It is rare for a player to have as much of an impact on a team, its fans, and the city as this one player had on the Edmonton Oilers. And because of that, I am constantly asking myself when we will finally get to see a Ryan Smyth jersey retirement ceremony.
As an Oilers fan born in the 90s, I grew up idolizing Smyth and everything about him and the way he played hockey, as I’m sure many of you readers can relate to. His gritty, hard-nosed style of play endeared himself to fans. Something about his presence on the ice just drew people on board his fan club.
He was a player who symbolized what it means to be an Oiler, a trait that is still to this day a metric on which Oilers players are graded. After growing up watching Smyth, I now use him as a comparison when trying to gauge the work ethic of other players. It’s rare that someone lives up to that standard, and I’ve only really seen it in a few others, one being Andrew Cogliano. And another that I’m starting to see positive signs from is Ryan McLeod, a player the Oilers should really be making sure they retain.
Smyth gave it his all every shift. He always fought, battled, and ground his way through the game. He was always in the greasy, hard-to-play areas looking for rebounds, deflections, and distractions in front of the net. His gritty approach to the game is epitomized in this game during the 2006 playoffs where he took a clearing attempt off the mouth and lost three teeth.
Smyth then returned to the game to set up the game-winning goal off of a wrap-around pass to Shawn Horcoff in triple overtime.
His iconic slap shot from the point on the rush. His being one of the last players to use a wooden stick, sticking with one right up to his retirement in 2015. His elite hockey hair. Smyth is an Oiler and hockey stereotype through and through.
Smyth was with the Oilers through some extremely tough years and his effort level was sometimes the only reason to tune into a game. He was an incredibly reliable player, given his playstyle, regularly playing over 70 games per season. And was no slouch on the ice either, as he was a highly talented player, shown by being drafted sixth overall back in 1994. His 396 career goals and 842 points show his longevity and talent.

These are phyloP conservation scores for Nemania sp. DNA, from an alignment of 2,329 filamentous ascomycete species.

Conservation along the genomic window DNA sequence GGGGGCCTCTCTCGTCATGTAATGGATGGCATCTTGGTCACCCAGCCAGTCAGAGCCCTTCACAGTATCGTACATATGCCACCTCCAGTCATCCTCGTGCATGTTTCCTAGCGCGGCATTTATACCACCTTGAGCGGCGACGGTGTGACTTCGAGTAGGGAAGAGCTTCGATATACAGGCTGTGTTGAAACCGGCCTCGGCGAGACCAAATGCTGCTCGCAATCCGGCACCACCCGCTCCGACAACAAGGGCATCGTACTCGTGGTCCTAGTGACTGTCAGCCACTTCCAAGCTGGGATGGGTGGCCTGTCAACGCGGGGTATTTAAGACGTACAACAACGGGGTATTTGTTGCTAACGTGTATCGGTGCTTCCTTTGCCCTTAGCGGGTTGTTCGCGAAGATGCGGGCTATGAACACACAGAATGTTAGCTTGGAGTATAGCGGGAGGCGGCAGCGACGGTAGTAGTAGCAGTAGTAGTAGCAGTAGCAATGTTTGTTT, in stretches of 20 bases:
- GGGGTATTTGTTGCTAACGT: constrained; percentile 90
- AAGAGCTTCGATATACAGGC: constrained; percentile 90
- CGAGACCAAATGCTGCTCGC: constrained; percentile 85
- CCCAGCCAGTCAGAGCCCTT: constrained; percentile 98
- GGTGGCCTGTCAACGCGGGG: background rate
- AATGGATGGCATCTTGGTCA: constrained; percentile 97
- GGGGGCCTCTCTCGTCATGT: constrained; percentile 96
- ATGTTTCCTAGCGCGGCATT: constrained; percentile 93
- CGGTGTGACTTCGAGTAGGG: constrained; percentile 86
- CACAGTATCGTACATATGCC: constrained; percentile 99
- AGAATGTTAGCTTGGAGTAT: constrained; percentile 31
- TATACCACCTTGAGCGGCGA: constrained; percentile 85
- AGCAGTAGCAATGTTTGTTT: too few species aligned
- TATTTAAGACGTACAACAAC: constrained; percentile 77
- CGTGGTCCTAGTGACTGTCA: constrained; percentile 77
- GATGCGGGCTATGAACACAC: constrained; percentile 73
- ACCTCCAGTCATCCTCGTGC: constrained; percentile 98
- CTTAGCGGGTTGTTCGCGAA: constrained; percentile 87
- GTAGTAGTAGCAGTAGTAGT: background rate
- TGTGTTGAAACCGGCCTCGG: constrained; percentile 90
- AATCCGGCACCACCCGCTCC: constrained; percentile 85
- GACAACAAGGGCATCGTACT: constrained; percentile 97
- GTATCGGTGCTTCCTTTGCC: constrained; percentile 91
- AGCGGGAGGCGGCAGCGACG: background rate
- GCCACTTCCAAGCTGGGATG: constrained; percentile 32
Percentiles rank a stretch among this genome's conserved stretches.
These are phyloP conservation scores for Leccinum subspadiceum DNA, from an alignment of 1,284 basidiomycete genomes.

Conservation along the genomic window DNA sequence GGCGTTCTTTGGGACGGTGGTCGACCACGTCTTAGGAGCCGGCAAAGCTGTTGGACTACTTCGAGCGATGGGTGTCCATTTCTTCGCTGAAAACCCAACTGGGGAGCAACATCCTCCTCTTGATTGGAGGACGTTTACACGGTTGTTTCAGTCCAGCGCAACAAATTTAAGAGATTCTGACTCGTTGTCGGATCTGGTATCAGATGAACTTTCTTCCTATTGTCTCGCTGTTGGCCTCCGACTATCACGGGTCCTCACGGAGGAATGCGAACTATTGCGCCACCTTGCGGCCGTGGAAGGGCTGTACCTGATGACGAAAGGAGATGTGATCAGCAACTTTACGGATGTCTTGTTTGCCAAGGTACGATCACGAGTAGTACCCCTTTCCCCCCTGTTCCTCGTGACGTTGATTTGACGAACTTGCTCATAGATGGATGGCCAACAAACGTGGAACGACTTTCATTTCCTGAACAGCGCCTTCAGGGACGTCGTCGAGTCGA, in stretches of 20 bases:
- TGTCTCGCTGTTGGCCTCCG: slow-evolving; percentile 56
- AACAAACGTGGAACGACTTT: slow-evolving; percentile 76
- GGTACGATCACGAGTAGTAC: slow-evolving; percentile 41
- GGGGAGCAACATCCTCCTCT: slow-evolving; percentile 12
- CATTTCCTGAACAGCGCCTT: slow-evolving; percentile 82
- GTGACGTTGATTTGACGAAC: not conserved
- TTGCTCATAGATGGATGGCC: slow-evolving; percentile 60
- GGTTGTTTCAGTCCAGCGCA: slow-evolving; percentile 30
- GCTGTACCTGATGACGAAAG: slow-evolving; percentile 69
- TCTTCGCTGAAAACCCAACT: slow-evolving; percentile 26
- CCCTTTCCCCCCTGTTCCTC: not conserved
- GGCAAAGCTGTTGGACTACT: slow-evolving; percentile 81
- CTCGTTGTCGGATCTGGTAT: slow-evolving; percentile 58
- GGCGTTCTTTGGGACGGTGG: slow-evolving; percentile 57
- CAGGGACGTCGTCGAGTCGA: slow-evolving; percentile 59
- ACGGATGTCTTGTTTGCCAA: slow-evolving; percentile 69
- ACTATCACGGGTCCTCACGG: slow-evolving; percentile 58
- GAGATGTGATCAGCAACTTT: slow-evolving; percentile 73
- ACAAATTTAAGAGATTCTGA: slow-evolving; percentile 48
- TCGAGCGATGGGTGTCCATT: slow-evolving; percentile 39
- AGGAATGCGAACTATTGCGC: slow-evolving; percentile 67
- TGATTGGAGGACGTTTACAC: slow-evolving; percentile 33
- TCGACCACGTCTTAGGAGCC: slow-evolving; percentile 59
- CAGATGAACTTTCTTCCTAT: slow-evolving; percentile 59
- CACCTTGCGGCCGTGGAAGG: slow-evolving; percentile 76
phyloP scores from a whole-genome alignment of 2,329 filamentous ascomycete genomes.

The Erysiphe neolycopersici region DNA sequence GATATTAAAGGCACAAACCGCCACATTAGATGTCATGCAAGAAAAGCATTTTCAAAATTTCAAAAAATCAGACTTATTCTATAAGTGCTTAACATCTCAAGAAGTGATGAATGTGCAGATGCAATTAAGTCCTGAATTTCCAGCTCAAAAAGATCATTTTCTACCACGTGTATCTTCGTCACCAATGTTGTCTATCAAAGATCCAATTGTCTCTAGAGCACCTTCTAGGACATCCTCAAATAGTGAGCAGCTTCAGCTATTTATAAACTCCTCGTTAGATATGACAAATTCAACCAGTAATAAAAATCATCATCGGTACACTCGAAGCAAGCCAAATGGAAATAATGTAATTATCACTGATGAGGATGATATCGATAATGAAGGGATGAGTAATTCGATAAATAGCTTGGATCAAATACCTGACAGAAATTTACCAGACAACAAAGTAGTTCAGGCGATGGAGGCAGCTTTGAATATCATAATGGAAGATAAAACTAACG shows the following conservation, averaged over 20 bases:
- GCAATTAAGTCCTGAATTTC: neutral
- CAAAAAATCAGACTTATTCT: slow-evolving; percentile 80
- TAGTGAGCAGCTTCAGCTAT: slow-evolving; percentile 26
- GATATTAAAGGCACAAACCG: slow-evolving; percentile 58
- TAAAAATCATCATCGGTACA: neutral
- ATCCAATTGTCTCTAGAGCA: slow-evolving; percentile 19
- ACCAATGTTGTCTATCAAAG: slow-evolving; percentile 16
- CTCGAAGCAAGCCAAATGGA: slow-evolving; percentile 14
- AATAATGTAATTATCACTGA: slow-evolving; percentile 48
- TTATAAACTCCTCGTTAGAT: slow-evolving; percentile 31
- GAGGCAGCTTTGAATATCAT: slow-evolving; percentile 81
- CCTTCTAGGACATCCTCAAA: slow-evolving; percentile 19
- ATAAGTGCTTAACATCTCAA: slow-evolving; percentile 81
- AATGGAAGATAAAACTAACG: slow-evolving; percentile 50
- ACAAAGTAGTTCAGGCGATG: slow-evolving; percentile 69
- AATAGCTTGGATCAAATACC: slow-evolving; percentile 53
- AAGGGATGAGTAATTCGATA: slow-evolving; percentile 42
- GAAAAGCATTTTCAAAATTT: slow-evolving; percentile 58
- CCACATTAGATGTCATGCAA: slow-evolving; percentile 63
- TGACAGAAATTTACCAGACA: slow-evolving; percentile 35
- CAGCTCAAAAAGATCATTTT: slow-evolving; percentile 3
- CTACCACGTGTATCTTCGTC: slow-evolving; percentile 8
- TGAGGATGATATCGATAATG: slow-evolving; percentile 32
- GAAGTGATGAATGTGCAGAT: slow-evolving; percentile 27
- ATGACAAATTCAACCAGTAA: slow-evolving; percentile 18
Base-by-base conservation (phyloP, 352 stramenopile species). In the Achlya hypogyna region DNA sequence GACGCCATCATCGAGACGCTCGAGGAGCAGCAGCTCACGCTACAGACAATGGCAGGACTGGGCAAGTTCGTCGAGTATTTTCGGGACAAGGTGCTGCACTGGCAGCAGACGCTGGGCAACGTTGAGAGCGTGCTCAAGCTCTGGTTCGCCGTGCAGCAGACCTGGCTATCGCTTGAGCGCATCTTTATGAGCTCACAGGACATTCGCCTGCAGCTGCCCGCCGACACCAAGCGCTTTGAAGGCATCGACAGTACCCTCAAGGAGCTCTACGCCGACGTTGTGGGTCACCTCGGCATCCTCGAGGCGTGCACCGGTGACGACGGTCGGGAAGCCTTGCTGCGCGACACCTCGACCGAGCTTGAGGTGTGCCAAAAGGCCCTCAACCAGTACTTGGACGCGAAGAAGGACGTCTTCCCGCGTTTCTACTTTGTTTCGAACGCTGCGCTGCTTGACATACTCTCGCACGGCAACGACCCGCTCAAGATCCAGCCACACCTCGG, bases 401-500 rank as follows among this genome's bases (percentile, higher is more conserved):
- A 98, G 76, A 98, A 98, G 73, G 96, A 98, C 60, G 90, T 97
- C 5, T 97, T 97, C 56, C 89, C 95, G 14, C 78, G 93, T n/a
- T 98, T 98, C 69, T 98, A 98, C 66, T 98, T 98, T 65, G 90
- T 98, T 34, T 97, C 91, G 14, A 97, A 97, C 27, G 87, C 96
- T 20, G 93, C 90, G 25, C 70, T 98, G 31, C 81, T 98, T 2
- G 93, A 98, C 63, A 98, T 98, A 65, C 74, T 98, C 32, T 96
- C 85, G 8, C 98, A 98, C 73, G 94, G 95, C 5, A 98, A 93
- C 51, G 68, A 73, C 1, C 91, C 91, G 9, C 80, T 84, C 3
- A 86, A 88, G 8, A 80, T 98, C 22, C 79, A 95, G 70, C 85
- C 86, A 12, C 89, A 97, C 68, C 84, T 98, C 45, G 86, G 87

Amongst Oilers players, Smyth is fifth in career goals with 296, tied for ninth in assists with 335, and his 631 points in seventh in team history. He still sits tied for the franchise lead in powerplay goals (126) with Glenn Anderson.
Smyth has himself cemented in the legacy books of the team, his name amongst the legends of hockey that have played for the Oilers, both statistically and culturally.
But here we are, eight years after his retirement and we are yet to see or hear much of anything about a Ryan Smyth jersey retirement. At this point I highly doubt any player would wear his iconic number 94 anyways, knowing how much he meant to this franchise, but sometimes the official honour is deserved. This is one of those occasions.
Why might the team have not yet held a jersey retirement for Smyth? Historically, the Oilers have a rule. They only retire the number of players who have made the Hockey Hall of Fame. This is fair as it gives specific criteria or level of greatness a player must achieve before receiving this honour from the team. Al Hamilton is the exception, but everyone else is a Hall of Famer. The most recent is Kevin Lowe, whose number was quickly raised after making the Hall of Fame a couple of years ago.
But in certain cases, exceptions or compromises should be made. This is one of them. Although I would accept an official recognition, like a ring of honour for players who won’t make the Hall of Fame but still deserve the jersey retirement, I think for Smyth, his number 94 needs to go straight to the rafters.
Do you agree that the Oilers need to retire Smyth’s number as soon as possible? Let us know in the comments down below!
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